Blinking 12:00. You know what I’m referring to, don’t you? Yes, your parents’ VCR. You know what it’s a metaphor for too, right? Devices too complicated to use properly. In some businesses, as the feature set of a new product begins to grow, someone will remind the design group of the Blinking 12:00, there will be some discussion of of how the consumer is really after simplicity, and the duly chastened group will pare the product down.
It turns out that we don’t want simple products after all. In a recent article posted to his Web site, Don Norman describes a complex $250 toaster and Korean SUVs with a forest of controls on their steering wheels. He asks,
Why such expensive toasters? Why all the buttons and controls on steering wheels and rear-view mirrors? Because they appear to add features that people want to have. They make a difference at the time of sale, which is when it matters most.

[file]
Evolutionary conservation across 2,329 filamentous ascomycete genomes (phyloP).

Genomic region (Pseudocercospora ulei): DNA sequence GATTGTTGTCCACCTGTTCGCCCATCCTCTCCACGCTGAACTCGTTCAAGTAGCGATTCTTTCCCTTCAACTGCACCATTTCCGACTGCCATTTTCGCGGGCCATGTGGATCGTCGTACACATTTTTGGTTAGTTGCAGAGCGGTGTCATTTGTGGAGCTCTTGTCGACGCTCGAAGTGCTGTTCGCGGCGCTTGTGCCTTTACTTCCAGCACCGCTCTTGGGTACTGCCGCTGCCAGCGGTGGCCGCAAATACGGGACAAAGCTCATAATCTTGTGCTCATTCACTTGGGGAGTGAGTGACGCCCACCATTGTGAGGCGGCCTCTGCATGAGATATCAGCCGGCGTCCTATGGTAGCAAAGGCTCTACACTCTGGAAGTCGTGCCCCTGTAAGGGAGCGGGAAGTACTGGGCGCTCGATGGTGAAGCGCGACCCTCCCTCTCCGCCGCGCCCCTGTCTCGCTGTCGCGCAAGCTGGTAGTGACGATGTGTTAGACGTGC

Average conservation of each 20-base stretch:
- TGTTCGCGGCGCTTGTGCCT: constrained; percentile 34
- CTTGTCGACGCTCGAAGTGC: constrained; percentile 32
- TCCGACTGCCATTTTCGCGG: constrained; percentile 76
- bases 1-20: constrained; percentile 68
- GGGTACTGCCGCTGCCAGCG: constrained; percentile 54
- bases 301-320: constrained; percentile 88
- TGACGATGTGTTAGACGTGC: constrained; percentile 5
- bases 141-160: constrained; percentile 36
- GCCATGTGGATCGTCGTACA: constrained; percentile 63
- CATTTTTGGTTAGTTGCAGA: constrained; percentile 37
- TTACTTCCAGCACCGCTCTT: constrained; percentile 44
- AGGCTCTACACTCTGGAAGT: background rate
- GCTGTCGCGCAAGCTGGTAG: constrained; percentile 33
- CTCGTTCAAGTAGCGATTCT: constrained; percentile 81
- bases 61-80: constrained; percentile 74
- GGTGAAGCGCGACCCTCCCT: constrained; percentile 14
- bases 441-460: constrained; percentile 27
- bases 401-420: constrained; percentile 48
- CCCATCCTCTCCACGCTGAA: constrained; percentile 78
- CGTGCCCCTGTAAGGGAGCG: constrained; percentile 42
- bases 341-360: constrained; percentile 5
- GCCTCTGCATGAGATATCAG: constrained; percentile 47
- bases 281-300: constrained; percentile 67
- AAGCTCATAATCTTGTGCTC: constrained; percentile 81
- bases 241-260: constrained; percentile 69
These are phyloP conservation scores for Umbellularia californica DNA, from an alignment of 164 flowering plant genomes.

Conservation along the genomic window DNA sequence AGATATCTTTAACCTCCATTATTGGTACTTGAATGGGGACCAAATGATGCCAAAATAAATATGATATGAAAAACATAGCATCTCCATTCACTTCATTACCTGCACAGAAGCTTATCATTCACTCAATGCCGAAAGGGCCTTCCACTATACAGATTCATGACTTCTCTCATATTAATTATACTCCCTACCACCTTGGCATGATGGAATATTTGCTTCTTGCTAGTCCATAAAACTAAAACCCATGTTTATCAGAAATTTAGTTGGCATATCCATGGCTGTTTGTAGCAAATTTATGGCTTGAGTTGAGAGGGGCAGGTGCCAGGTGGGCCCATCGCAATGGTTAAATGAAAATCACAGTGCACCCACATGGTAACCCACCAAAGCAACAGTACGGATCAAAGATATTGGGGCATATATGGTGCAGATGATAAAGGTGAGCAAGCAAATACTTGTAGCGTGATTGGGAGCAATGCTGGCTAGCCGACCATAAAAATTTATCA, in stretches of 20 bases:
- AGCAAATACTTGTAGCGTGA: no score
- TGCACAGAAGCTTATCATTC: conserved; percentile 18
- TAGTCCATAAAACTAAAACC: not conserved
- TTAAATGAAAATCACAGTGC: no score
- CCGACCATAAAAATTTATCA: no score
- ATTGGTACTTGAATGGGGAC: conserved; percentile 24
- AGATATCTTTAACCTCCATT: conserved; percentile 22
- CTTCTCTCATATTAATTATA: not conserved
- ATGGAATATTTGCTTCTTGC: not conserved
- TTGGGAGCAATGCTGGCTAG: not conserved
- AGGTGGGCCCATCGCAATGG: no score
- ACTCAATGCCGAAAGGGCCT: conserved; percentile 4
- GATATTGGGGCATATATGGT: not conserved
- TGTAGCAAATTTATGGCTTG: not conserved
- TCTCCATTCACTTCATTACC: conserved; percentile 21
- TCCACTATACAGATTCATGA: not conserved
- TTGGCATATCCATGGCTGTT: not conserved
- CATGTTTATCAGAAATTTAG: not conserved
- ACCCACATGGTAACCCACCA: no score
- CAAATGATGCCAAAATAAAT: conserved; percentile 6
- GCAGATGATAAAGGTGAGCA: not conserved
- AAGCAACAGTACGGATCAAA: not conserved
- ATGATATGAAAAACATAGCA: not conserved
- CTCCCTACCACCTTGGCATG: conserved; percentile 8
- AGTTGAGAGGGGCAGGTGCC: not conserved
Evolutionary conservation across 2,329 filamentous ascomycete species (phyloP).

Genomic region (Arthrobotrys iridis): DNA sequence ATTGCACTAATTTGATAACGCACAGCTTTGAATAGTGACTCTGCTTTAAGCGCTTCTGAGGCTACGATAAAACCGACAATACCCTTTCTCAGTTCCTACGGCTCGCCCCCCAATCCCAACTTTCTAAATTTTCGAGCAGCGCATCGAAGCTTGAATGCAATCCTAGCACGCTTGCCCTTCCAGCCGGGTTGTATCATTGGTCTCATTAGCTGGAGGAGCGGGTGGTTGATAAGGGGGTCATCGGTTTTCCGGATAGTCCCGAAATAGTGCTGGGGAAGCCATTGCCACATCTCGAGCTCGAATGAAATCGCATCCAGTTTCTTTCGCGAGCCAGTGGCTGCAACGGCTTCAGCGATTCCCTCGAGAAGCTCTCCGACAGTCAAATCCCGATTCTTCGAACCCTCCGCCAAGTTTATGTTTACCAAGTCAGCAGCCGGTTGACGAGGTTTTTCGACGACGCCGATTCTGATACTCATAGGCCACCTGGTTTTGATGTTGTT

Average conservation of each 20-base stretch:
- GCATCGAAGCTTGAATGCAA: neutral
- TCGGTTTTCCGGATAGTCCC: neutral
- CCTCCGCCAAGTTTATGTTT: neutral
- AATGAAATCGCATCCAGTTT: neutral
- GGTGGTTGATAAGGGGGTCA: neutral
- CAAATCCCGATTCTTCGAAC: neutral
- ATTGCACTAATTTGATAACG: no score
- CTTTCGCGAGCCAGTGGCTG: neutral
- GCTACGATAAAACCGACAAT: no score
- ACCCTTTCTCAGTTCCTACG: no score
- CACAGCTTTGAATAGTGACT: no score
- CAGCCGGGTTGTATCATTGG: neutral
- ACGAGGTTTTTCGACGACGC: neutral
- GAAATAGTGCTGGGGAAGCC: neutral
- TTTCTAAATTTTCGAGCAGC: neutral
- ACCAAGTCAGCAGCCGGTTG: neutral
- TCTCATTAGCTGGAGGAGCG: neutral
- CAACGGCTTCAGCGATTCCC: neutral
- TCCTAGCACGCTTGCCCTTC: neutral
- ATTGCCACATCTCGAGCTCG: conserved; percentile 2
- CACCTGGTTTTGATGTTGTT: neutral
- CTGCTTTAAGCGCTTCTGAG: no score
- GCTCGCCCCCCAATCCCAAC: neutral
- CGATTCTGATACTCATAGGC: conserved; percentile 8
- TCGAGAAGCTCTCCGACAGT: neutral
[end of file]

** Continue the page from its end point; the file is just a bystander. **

Why is this? Why do we deliberately build things that confuse the people who use them?
Answer: Because the people want the features. Because simplicity is a myth whose time has past [sic], if it ever existed.
He goes on to describe how people will believe that a product that looks more complex – a lot of buttons, knobs, and levers – will be perceived to be better than a more powerful, simple version, even if the power of the simple version is explained to the consumer. While the same consumer may curse the difficulty of use of the product after purchase, it’s too late, he owns it now. This means that even fully automated products need some controls to be desirable. (Joel Spolsky has the software take on this.)
The design challenge then, becomes one of creating powerful products, with obvious features, yet are easy to use. That’s a pretty tall order, but some products do seem to be moving in that direction. Think of digital cameras. When I bought my digital camera, I read the manual, looked through the on-screen menu, fiddled with the f-stop and shutter speed, then promptly dialed up “Auto,” and have rarely changed it since. Unfortunately that auto setting isn’t the best for the action shots I usually take, but it’s really just too complicated for me to figure out what is, so….